A wide-angle x-ray scattering [WAXS, Fig. 2(c)] image recorded in transmission along the z-axis and the integrated diffractogram of the same image [Fig. 2(d)] show distinct h00 scattering peaks (h = 1–3) due to lamellar stacking as well as a 010 peak due to π-stacking. We conclude that crystalline domains were aligned with the polymer backbone oriented along the flow direction (x-axis) and the side chains with preferential orientation along the load direction (y-axis). The invariance of D despite the presence of ordered crystalline domains likely arises because dopant molecules predominantly diffuse through amorphous regions.17 The h00 scattering peaks were split, which confirms the presence of both undoped and doped material. Intercalation of F4TCNQ between the side chains of P3HT increases the distance between adjacent polymer backbones along the lamellar stacking direction, which results in a shift of the h00 scattering peaks to lower q-values.8,10,18 We argue that the F4TCNQ molecules that are intercalated between the side chains of P3HT are predominately ionized and, hence, less mobile (cf. discussion above).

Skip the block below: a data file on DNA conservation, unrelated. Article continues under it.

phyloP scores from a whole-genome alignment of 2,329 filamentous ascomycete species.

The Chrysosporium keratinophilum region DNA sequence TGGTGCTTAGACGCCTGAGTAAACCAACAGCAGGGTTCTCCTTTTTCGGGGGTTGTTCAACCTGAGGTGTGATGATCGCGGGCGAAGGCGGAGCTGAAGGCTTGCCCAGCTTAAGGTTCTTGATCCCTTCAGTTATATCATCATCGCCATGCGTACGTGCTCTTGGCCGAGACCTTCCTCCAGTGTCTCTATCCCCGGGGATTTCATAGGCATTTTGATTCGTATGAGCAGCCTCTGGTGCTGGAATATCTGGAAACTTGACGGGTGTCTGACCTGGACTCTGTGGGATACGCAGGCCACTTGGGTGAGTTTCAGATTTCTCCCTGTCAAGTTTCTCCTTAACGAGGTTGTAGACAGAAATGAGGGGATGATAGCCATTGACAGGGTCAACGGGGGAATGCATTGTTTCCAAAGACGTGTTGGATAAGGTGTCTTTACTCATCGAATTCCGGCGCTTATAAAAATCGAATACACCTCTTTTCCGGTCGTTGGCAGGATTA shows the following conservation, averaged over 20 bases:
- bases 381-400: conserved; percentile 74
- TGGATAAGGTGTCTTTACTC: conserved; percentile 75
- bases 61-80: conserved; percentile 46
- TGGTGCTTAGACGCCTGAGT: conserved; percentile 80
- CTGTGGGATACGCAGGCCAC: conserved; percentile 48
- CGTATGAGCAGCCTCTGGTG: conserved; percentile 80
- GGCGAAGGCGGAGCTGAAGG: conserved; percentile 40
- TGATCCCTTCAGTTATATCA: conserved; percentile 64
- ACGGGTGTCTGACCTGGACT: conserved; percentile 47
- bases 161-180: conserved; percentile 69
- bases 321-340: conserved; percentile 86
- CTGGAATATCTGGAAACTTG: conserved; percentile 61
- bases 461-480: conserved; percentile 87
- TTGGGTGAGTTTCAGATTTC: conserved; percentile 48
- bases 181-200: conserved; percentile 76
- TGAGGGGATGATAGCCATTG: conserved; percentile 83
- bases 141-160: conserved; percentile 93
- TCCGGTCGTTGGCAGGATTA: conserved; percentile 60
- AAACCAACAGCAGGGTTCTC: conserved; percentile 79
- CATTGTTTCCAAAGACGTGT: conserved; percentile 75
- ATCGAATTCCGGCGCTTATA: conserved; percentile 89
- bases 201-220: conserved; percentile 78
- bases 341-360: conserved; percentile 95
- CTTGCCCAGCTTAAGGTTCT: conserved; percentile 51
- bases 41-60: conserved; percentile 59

In a further set of experiments, we characterized the thermoelectric properties of sequentially doped cubes of P3HT (Table I). The cubes feature significant anisotropy in terms of electrical conductivity with values of σ ∼ 2.2, 0.3, and 0.8 S cm−1 measured along the x-, y-, and z-axes, respectively, calculated according to

σ=1R·LA,
(5)

where R is the measured electrical resistance, L = 1 mm and A = 1 × 1 mm2 are the thickness and cross-sectional area of the doped cube. We explain the higher electrical conductivity along the flow direction with the alignment of crystalline domains, which enhances the charge–carrier mobility, as also observed for oriented thin films19–21 and stretched P3HT.22 The Seebeck coefficient did not display any appreciable anisotropy (see Table I). In the case of the thermal conductivity, calculated according to κ=ρ·cp·δ, where δ is the thermal diffusivity, we observed higher values along the x- and z-axes, e.g., κ ∼ 0.58 W m−1 K−1 along the flow direction. This value is higher than values of 0.2 to 0.3 W m−1 K−1 reported for undoped P3HT.23,24 Since the electronic contribution to κ is found to be negligible for σ < 10 S cm−1,25 we rationalize the measured values with the high structural order of the here investigated P3HT cubes. We obtain the highest power factor α2σ ∼ 0.39 μW m−1 K−2 and figure of merit zT ∼ 2 × 10−4 along the x-axis, which is comparable to previously reported values for F4TCNQ-doped P3HT bulk samples.26 

TABLE I.